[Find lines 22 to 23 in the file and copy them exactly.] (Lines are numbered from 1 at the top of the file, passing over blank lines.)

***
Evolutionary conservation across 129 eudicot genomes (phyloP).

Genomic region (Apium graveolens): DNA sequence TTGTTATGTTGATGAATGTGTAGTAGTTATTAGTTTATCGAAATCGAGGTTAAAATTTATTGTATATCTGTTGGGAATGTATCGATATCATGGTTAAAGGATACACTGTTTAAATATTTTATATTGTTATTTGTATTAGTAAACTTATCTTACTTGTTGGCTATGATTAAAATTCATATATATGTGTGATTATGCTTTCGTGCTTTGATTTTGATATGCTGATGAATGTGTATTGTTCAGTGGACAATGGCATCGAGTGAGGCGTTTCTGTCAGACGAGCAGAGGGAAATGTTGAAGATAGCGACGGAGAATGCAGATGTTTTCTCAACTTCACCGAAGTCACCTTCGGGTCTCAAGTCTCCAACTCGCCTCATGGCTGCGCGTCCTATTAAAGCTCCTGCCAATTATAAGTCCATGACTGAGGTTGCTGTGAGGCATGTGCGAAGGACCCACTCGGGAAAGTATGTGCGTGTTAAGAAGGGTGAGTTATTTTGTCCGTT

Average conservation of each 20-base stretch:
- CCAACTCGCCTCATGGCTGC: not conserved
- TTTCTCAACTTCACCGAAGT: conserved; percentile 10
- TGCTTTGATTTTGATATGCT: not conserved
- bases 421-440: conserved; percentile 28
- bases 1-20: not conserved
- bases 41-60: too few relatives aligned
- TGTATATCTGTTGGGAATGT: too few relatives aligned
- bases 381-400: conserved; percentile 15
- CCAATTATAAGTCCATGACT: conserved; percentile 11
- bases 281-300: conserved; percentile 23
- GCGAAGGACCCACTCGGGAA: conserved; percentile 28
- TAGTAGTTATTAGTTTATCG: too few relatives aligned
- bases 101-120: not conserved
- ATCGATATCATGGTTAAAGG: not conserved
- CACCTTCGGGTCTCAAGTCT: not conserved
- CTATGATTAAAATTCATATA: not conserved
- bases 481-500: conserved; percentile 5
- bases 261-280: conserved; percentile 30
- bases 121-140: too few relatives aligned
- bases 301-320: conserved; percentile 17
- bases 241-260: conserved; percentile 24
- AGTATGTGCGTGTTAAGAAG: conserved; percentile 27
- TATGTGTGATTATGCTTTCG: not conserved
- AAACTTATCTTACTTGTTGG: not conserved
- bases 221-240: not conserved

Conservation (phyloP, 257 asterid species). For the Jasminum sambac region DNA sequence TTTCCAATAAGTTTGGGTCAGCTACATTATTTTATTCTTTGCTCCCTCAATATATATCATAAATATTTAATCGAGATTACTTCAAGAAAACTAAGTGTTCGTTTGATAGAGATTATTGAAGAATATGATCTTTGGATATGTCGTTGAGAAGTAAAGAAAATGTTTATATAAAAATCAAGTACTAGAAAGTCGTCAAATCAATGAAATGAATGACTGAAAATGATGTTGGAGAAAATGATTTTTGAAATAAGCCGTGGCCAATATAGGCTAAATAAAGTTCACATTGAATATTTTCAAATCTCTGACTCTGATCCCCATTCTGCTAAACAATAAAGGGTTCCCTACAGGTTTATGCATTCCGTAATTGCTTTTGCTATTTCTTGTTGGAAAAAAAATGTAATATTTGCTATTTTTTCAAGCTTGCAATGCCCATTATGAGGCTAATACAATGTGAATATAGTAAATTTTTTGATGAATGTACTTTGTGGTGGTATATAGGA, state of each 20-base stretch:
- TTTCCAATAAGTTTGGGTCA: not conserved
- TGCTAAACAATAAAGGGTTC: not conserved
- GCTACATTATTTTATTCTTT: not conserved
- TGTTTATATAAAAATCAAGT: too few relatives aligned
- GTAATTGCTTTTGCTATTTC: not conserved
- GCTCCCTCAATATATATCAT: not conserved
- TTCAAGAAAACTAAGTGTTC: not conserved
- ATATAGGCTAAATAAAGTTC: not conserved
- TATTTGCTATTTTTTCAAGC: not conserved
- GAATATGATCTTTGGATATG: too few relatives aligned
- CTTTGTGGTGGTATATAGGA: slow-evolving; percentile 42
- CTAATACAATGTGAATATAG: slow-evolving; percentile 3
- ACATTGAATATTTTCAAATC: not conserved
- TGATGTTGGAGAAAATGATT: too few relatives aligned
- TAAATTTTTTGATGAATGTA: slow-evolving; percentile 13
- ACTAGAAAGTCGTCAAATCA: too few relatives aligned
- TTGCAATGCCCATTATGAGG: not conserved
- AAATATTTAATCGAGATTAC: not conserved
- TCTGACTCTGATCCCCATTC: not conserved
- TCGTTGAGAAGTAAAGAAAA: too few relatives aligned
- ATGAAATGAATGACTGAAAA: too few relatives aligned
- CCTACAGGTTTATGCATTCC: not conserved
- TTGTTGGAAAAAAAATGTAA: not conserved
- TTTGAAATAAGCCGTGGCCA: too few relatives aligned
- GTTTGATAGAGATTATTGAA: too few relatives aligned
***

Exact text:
- bases 121-140: too few relatives aligned
- bases 301-320: conserved; percentile 17